The Incidence and Efficiency Costs of Corporate Taxation when Corporate and Noncorporate Firms Produce the Same Good
NBER Working Paper No. 2462 (Also Reprint No. r1270)
This year marks the twenty-fifth anniversary of Arnold Harberger's celebrated model of the corporation income tax. While the model has been enormously useful as an analytical device for studying two sector economies, its usefulness for understanding the incidence and excess burden of the corporate income tax remains in question. One difficulty confronting all empirical analyses of the Harberger Model is how to treat noncorporate production in primarily corporate sectors and corporate production in primarily noncorporate sectors. The Harberger Model provides no real guide to this question since it assumes that one good is produced only by corporations and the other good is produced only by noncorporate firms. Stated differently, Harberger models the differential taxation of capital used in the production of different goods, rather than the taxation of capital used by corporations per se. This paper presents a two good model with corporate and noncorporate production of both goods. The incidence of the corporate tax in our Mutual Production Model (MPM) can differ markedly from that in the Harberger model. A hallmark of Harberger's corporate tax incidence formula is its dependence on differences across sectors in elasticities of substitution between capital and labor. In contrast, the incidence of the corporate tax in the MPM may fall 100 percent on capital regardless of sector differences in substitution elasticities. The difference between the two models in the deadweight loss from corporate taxation is also striking. Using the Harberger - Shoven data and assuming unitary substitution and demand elasticities, the deadweight loss is over ten times larger in the CES version of the MPM than in the Harberger Model. Part of the explanation for this difference is that in the Harberger Model only the difference in the average corporate tax in the two sectors is distortionary, while the entire tax is distortionary in the MPM. A second reason for the larger excess burden in the MPM is that the MPM has a very large, indeed infinite, substitution elasticity in demand between corporate and noncorporate goods; in contrast, applications of the Harberger Model assume this elasticity is quite small.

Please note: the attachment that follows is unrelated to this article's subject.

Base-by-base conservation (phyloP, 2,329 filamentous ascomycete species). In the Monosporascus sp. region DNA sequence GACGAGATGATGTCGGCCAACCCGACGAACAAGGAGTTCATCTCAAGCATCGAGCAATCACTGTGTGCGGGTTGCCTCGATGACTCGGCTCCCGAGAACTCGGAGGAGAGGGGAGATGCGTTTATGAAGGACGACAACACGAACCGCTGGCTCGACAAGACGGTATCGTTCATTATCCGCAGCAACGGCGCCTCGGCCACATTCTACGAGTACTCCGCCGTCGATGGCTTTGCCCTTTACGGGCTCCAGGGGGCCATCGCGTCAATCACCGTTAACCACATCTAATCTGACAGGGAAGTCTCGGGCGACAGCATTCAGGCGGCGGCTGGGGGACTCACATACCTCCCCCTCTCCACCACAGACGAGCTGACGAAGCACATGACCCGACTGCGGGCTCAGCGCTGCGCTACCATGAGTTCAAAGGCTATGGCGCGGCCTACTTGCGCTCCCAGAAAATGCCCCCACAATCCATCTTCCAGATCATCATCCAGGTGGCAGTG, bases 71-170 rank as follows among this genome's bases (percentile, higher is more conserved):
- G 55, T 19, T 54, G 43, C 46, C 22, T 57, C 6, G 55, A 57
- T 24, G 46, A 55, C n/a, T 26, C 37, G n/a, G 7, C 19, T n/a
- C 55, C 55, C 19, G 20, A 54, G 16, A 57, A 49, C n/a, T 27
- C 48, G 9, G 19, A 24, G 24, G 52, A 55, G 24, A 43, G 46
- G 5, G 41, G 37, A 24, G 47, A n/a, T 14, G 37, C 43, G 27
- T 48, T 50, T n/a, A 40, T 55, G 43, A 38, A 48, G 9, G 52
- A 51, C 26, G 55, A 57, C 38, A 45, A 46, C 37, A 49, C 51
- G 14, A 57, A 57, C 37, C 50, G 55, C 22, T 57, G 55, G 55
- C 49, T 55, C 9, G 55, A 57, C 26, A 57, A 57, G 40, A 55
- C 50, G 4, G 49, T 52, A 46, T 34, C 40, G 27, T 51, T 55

Published: Journal of Political Economy, Vol. 97, No. 4, pp. 749-780, (August 1989).